“open dating” is suggested for all foods that spoil easily and helps your customer enjoy your coffee offerings in the time frame when it is in its best condition. Noted as either in text (e.g. Sept 29) or numbers (09-29), this includes “pull date”, “quality assurance or freshness date”, “pack date” and “expiration date.” You would indicate pull date, quality assurance date, or pack date on labels to inform your retailers and consumers when the coffee product was made or how long the coffee product should be offered for sale to ensure optimum quality. The expiration date tells your customer until when your product should spoil and when it can be consumed safely.


A.K.A. what happens when I drink coffee?

Coffee isn’t only comforting, decadent, and delicious—it’s something that’s also being touted for its health benefits. Many coffee producers highlight the healthful effects of coffee. A “health claim” is exactly that—it’s a food label message that describes the relationship between a food component, such as fat, calcium, or fiber, and a disease or health-related condition. FDA has approved various health claims based on extensive scientific evidence and defined conditions under which the claims can be used (e.g., sodium and hypertensionn, calcium and osteoporosis).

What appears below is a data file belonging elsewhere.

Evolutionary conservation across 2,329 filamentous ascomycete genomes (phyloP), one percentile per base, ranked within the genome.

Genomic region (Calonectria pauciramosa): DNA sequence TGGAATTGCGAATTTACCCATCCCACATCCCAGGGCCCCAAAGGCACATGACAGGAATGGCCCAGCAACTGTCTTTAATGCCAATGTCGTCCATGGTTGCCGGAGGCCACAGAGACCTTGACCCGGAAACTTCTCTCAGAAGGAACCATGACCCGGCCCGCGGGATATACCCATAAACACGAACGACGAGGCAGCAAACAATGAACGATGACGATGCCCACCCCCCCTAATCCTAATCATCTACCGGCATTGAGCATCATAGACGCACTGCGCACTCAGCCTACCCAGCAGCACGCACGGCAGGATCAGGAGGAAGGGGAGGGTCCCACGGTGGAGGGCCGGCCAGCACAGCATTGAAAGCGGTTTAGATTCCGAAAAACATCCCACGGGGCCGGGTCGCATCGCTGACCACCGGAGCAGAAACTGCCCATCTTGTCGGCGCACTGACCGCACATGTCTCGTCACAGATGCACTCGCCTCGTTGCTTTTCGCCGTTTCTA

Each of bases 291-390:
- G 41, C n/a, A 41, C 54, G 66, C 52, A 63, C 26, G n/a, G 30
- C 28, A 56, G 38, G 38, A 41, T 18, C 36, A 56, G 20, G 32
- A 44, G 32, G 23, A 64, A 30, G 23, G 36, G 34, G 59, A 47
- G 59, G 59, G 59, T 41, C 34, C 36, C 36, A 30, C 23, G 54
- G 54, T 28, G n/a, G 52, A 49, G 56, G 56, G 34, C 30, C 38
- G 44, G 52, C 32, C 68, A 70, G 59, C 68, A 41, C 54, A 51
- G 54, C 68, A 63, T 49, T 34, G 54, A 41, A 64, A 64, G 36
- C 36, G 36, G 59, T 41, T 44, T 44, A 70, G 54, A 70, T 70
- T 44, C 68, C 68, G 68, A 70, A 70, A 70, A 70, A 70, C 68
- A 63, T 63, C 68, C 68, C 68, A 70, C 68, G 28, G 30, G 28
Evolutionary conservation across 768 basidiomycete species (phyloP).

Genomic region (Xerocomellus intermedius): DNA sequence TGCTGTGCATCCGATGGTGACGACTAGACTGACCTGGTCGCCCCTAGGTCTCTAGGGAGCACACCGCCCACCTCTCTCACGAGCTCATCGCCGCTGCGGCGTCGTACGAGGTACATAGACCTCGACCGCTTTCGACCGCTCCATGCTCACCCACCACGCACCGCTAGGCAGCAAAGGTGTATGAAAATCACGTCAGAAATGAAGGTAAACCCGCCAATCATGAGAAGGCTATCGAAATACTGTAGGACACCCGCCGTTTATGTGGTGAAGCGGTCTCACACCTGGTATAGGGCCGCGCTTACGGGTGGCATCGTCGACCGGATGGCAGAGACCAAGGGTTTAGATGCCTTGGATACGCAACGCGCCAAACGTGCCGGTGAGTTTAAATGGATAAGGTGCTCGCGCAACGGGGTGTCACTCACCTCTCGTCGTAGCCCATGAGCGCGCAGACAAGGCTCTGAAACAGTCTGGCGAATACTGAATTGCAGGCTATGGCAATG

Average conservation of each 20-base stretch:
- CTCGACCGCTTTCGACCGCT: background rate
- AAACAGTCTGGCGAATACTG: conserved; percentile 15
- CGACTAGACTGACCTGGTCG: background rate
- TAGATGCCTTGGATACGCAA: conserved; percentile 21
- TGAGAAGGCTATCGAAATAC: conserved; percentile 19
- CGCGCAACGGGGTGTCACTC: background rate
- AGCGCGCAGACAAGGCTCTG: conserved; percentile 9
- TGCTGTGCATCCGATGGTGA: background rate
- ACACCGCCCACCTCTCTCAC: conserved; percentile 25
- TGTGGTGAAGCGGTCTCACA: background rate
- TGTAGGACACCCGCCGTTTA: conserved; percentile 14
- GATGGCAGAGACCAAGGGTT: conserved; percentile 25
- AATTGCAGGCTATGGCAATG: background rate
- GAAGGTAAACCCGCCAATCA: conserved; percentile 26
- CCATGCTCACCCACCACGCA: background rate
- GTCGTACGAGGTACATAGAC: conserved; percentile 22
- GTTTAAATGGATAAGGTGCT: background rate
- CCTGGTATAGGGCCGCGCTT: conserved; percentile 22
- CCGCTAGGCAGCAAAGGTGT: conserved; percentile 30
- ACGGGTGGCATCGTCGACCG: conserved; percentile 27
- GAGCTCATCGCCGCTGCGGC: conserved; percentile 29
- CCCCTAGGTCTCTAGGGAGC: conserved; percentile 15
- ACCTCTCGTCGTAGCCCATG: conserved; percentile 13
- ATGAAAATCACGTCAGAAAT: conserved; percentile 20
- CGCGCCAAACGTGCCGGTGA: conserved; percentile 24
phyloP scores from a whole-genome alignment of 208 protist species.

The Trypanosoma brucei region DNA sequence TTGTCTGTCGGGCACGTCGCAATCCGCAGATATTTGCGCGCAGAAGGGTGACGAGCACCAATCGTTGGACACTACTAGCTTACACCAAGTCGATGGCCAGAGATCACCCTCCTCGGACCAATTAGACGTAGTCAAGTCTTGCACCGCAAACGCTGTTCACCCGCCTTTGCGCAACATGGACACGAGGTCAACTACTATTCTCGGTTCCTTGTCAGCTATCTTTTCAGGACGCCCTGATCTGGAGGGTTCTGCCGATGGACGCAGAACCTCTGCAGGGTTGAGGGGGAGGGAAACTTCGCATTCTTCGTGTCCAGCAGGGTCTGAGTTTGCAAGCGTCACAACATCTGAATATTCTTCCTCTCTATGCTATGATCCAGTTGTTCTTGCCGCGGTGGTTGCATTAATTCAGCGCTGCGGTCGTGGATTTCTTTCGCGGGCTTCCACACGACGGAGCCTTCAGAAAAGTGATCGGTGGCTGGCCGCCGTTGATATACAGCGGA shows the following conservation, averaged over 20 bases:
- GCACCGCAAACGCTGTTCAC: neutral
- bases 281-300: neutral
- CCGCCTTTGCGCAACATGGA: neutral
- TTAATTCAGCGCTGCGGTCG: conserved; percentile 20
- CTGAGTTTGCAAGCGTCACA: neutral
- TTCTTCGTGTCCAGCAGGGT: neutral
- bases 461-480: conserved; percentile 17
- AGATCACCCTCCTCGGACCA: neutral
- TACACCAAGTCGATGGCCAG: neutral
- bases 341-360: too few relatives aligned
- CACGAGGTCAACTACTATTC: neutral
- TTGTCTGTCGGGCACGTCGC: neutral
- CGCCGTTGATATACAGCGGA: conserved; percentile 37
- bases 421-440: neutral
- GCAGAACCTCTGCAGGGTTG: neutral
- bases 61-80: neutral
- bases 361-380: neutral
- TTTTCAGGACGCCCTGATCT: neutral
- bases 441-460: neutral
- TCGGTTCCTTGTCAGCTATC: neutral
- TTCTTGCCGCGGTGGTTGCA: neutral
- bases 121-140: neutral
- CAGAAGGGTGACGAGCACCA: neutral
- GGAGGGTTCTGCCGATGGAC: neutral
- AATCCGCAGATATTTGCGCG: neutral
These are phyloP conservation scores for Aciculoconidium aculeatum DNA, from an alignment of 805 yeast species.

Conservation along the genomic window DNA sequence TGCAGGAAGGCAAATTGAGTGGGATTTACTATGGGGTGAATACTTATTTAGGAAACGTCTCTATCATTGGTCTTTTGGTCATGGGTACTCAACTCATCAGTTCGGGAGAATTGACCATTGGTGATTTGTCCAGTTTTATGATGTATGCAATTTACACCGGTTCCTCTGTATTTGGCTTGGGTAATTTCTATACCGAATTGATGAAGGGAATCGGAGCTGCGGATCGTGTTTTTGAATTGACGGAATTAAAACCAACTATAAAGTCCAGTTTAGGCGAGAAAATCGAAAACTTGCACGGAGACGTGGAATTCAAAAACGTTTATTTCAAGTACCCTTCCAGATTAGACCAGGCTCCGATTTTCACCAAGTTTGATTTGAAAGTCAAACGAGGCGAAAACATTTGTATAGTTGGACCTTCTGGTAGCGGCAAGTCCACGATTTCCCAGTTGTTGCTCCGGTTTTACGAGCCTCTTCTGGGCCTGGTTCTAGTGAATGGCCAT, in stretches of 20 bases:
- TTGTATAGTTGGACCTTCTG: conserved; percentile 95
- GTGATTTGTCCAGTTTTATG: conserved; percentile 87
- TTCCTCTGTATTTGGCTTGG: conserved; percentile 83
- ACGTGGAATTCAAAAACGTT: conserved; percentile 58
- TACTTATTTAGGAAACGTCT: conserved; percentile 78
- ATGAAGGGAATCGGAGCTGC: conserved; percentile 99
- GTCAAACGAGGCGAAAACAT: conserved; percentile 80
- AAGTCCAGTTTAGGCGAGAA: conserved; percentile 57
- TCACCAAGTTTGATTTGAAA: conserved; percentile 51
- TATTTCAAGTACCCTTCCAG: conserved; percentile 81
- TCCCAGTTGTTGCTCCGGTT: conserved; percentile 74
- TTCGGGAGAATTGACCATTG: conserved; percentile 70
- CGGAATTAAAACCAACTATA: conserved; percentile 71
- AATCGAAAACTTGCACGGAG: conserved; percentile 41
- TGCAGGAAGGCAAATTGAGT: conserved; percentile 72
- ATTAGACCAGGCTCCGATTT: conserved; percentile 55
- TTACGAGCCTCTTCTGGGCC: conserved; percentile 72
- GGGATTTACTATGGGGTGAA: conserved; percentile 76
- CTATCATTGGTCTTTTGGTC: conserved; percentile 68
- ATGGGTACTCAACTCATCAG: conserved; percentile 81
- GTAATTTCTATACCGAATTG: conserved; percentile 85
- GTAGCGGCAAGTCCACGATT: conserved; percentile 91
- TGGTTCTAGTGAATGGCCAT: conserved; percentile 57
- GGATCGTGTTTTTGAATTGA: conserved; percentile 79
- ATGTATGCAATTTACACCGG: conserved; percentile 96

Nutrient Content Claim indicates the nutritional value of the food. Health Claim describes the relationship between a food component and a disease or health-related condition. Take note that no nutrition claims can be made if no nutrition labelling is present, regardless of exemptions.

*If you’re interested in the fine print, you can also check out Nutrition Content Claims on the FDA website.

PLEASE NOTE that this post does not constitute professional advice nor does it substitute for your reading and reviewing the applicable language from the FDA regulations or obtaining advice from the appropriate professional regarding what is and is not required by the FDA regulations. The reader of this article/blog is urged to read the FDA regulations and/or obtain the appropriate professional advice on the FDA regulations.